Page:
The Bank of England is right to focus on the future not the present, focusing on growth and employment, argues ippr's Tony Dolphin.
Jeremy Warner, writing in today’s Daily Telegraph, takes the Bank of England to task for ‘putting jobs before inflation’. He believes the Bank should raise interest rates now to tackle the current high level of inflation, but that it is not doing so because of high unemployment. He compares the current situation with the 1970s, when, he says:
“Governments attempted to counter rising joblessness by keeping monetary and fiscal policy as loose as possible, even as they were hit by a series of crippling external price ‘shocks’.”
Of course, there are many differences between the 1970s and now. The degree of inflation pressure was much higher in the 1970s (it peaked at 27 per cent in 1975); fiscal policy was loose then, but is now being tightened more aggressively than at any time in the last 70 years; the money supply was out of control in the 1970s, but is now barely increasing; and wage inflation pressures were rampant then but are extremely low now.
This last point is important. The Bank cannot, on its own, prevent oil and food prices soaring. Such external inflation pressures are out of its control. The Bank can only prevent a build up of domestic inflation pressures and there is little sign that such pressures are building. Average earnings over the last year were up by little more than 2 per cent. High unemployment is holding down wage inflation in the private sector and the government is imposing wage freezes across large parts of the public sector.
The Bank has not stopped targeting inflation and started targeting unemployment instead. The Bank is simply doing what it has done ever since it took responsibility for setting interest rates, accepting that it cannot change the path of inflation in coming months and focusing instead on inflation in the future – in roughly 18 to 24 months’ time.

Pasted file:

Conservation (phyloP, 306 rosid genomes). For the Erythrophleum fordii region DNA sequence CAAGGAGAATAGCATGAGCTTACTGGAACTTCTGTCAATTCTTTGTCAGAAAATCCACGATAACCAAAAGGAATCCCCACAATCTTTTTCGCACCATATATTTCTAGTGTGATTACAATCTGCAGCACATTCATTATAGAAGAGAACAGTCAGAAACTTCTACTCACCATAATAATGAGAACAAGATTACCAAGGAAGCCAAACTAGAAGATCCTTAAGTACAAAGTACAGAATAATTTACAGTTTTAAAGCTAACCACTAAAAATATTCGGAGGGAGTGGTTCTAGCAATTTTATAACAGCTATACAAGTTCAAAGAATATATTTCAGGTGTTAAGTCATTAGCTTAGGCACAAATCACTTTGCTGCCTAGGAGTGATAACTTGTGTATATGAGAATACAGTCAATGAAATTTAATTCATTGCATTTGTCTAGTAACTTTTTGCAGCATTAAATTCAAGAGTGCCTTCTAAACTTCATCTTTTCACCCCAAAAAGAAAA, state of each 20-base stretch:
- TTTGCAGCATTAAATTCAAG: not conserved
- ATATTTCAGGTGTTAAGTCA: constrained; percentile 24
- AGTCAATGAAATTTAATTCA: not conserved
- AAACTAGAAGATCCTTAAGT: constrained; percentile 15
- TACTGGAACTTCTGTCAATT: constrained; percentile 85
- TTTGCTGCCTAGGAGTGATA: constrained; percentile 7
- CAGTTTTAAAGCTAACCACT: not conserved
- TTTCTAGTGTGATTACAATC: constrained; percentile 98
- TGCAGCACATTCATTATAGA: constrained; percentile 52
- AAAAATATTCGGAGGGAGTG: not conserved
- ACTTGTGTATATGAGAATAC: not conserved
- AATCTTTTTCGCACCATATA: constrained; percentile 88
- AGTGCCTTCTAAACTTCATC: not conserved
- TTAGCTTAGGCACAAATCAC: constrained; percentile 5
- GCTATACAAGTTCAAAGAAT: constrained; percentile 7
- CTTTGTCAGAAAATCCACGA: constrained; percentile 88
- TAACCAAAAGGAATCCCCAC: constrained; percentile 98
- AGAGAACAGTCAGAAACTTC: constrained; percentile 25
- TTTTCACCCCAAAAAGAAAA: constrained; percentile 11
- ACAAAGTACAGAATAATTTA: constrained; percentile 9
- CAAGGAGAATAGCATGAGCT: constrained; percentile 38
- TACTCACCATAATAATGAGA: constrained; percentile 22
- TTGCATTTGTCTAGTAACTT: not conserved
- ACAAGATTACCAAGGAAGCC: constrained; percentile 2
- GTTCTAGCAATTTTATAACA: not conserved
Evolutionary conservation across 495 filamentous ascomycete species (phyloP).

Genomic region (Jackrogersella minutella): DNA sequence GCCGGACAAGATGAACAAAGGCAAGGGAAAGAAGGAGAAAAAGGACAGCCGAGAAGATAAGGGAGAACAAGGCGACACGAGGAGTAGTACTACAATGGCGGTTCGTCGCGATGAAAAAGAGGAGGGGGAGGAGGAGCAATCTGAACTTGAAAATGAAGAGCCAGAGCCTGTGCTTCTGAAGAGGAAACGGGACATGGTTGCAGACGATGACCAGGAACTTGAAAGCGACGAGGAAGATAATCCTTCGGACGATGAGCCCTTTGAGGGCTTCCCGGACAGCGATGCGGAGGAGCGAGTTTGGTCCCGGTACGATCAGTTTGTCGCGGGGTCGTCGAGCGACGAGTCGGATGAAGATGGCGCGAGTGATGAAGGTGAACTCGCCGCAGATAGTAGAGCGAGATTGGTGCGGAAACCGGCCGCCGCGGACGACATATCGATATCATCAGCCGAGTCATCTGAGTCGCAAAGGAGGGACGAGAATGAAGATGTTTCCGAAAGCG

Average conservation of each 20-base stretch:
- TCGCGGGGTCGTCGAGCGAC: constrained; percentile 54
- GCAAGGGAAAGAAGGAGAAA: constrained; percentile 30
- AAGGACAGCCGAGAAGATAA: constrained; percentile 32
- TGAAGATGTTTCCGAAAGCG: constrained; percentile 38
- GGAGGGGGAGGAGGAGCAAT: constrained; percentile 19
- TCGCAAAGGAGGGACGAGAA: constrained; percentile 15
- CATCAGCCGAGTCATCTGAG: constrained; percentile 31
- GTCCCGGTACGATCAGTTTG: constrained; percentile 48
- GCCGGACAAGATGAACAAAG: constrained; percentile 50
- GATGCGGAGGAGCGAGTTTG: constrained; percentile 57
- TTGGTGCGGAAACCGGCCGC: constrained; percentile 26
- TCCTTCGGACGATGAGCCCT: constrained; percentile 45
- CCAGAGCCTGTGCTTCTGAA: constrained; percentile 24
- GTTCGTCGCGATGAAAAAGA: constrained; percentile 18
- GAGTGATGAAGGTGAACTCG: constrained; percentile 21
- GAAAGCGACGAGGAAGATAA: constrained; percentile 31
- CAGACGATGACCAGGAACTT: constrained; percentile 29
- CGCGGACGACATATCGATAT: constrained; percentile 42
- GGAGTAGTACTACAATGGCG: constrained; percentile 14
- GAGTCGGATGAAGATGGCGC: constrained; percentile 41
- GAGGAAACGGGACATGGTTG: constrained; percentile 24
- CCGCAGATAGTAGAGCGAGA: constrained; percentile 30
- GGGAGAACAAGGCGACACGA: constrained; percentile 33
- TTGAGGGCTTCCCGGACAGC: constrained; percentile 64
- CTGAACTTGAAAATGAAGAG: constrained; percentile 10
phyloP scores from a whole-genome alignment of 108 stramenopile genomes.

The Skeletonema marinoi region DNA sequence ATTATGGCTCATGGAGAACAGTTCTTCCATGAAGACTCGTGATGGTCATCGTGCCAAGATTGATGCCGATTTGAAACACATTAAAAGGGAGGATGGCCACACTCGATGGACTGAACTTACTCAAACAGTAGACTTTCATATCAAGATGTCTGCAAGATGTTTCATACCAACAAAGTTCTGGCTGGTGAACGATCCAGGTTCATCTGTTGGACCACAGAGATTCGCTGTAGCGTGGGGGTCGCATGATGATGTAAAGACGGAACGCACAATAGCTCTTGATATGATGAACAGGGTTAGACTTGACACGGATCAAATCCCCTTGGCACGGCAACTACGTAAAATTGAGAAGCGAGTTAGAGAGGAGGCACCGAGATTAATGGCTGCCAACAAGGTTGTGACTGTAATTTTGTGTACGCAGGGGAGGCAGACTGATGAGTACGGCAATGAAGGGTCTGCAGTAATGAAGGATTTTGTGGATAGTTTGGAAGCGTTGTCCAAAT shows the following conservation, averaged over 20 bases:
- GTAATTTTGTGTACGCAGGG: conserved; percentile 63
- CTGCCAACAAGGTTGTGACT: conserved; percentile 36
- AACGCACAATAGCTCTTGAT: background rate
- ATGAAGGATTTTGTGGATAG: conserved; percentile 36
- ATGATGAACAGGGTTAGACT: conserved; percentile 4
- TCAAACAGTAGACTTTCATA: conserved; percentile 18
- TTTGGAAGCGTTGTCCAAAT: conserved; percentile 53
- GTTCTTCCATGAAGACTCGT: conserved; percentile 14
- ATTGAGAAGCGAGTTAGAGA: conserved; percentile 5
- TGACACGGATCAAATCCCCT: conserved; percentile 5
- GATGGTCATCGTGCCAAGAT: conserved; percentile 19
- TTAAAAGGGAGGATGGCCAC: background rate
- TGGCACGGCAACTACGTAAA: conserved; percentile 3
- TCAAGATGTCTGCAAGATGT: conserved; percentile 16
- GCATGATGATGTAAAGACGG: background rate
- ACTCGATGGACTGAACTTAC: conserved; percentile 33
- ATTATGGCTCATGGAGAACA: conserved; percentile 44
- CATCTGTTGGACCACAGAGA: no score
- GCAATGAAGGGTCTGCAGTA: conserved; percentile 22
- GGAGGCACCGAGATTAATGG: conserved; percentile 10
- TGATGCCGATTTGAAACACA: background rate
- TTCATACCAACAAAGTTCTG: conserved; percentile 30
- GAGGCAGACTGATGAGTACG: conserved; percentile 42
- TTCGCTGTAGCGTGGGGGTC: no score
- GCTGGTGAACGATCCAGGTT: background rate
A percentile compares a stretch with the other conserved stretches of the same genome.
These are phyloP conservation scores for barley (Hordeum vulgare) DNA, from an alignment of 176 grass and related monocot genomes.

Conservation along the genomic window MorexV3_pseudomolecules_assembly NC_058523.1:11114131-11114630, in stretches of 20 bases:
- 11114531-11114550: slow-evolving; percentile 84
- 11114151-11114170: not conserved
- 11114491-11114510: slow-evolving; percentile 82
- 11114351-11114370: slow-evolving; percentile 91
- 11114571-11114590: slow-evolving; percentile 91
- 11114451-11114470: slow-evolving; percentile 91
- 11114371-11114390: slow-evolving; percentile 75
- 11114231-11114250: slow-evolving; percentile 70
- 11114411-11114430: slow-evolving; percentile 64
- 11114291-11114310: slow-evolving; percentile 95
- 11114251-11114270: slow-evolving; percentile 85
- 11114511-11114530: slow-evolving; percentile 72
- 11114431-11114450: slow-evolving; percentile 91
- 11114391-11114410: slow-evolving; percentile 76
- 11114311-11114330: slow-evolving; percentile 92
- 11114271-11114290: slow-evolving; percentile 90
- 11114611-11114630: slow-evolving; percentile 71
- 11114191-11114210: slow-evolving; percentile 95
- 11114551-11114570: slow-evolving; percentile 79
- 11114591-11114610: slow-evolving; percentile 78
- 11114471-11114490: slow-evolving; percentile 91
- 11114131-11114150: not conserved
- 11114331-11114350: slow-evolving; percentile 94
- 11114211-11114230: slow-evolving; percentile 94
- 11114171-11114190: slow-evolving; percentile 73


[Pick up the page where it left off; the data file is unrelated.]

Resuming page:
Future inflation will depend largely on developments in commodity prices and on domestic inflation pressures. The former are unpredictable and almost totally out of the control of the Bank. The latter are currently very low and consistent with the Bank’s inflation target.
If domestic inflation pressures were starting to creep up – if there was evidence, for example, that higher inflation expectations were leading to a pick up in wage settlements – then it might be right for the Bank to act. But they are not. If financial markets were taking fright at the prospect of inflation, then it would be right for the Bank to act. But they are not. The yield on a 10-year UK government bond is just 3.75 per cent and, although it has risen in the last few months, this hardly suggests investors are worried about the medium-term inflation outlook.
Higher interest rates would do nothing to bring inflation down in the next few months, but they would risk damaging the economic recovery, which already looks to have lost some momentum in the last few months. The Bank is right not to act.
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